Bay suddenly healthiest in years, naturally Dry weather cut flow of pollutants

October 29, 1992|By Timothy B. Wheeler | Timothy B. Wheeler,Staff Writer

The Chesapeake Bay's troubled waters last summer were the healthiest they have been since 1984, the U.S. Environmental Protection Agency says. But the weather had far more to do with the recovery than did any pollution-control efforts.

No one is saying that the bay has been restored from decades of decline.

But the amount of oxygen measured in the bay's deep waters this year was higher than during any summer since testing began eight years ago, according to the EPA's bay office in Annapolis.

Scientists say the dry winter and spring reduced the flow of fresh water and nutrients -- phosphorus and nitrogen -- from the Susquehanna River into the bay.

Those nutrients feed massive blooms of algae in early spring. When the algae die and sink to the bottom, their decay consumes the oxygen needed by fish, crabs and shellfish.

By late summer, a vast "dead" zone of water stretches down the middle of the bay from the Bay Bridge to the mouth of the Rappahannock River in Virginia.

The Susquehanna River dominates the bay, however, supplying more than half of all the estuary's fresh water and a major portion of its nutrients that come from sewage, from fertilizer washing off farm fields and suburban lawns and from air pollution raining down on the bay's 64,000-square-mile watershed.

But in the first few months of the year, the river's flow was down by as much as half, scientists say.

As a result, the growth of algae in the bay was delayed and weaker than usual, scientists say. Algae sampled at the mouth of the Choptank River last spring were about half their normal level, said Robert Magnien, chief of bay monitoring and special projects for the Maryland Department of the Environment.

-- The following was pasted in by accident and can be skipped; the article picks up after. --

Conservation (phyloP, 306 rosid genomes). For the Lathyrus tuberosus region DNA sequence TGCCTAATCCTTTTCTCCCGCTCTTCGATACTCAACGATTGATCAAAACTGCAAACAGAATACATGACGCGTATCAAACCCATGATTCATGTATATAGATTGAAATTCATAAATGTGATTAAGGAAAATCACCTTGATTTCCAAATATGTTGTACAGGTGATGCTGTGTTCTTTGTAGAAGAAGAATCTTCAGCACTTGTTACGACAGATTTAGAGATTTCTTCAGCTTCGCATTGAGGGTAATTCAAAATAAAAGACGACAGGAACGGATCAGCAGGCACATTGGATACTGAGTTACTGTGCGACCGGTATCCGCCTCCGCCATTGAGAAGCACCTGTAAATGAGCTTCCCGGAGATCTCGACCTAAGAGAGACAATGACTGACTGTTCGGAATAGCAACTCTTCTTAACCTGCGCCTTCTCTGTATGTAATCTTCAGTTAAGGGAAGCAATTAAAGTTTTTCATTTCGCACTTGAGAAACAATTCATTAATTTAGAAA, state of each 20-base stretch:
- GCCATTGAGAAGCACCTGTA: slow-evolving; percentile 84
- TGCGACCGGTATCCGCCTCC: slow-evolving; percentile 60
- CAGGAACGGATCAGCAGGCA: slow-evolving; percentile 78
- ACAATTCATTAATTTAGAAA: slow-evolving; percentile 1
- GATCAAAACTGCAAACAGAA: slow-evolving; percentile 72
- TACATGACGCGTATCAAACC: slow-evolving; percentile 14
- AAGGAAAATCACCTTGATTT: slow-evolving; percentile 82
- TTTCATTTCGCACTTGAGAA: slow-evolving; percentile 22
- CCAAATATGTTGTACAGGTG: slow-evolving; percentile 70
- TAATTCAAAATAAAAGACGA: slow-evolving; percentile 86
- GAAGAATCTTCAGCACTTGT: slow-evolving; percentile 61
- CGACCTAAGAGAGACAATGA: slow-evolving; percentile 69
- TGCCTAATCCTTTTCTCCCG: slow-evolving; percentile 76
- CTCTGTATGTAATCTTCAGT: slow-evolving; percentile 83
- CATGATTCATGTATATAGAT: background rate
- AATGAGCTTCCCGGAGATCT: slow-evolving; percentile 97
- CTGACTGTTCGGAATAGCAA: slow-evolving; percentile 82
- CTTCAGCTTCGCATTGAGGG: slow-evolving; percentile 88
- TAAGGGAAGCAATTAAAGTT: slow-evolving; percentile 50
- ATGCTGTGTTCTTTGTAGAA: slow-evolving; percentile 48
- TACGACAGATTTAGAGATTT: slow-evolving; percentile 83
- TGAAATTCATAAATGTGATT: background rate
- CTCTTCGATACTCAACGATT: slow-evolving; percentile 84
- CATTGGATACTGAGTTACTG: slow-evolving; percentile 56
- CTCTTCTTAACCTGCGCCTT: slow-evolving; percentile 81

"We're not attempting to take credit for it," said Joseph Macknis, water monitoring coordinator in EPA's Annapolis bay office. "And we're not saying it's a trend, either."

Even so, some officials say the improvement in the water quality is heartening, even if it has been caused by something as uncontrollable and unpredictable as the weather.

"It doesn't say we've finished the cleanup of the bay, but it does confirm the responsiveness of the bay" to changes, said Mr. Magnien.

Oxygen levels also were up because the bay's water mixed better than it has in recent years, thanks in part to cooler temperatures last summer.

In warmer months, the bay tends to stratify, or form layers, with denser oxygen-poor water sinking to the bottom.

The bay's responsiveness to "good" weather "doesn't surprise anybody," said Michael Hirshfield, senior science adviser for the Chesapeake Bay Foundation.

"We would have been really depressed if we'd had bad [water quality] under these circumstances."

But last summer's experience suggests that the estuary will benefit from the $400-million-a-year effort by Maryland, Pennsylvania and Virginia to reduce nutrient flows 40 percent by the end of the decade, Mr. Magnien said.

The levels of one key nutrient, phosphorus, already have come down about 19 percent, while those of nitrogen have increased slightly.

"It's certainly heading in the right direction," said William Matuszeski, chief of the EPA's bay office.

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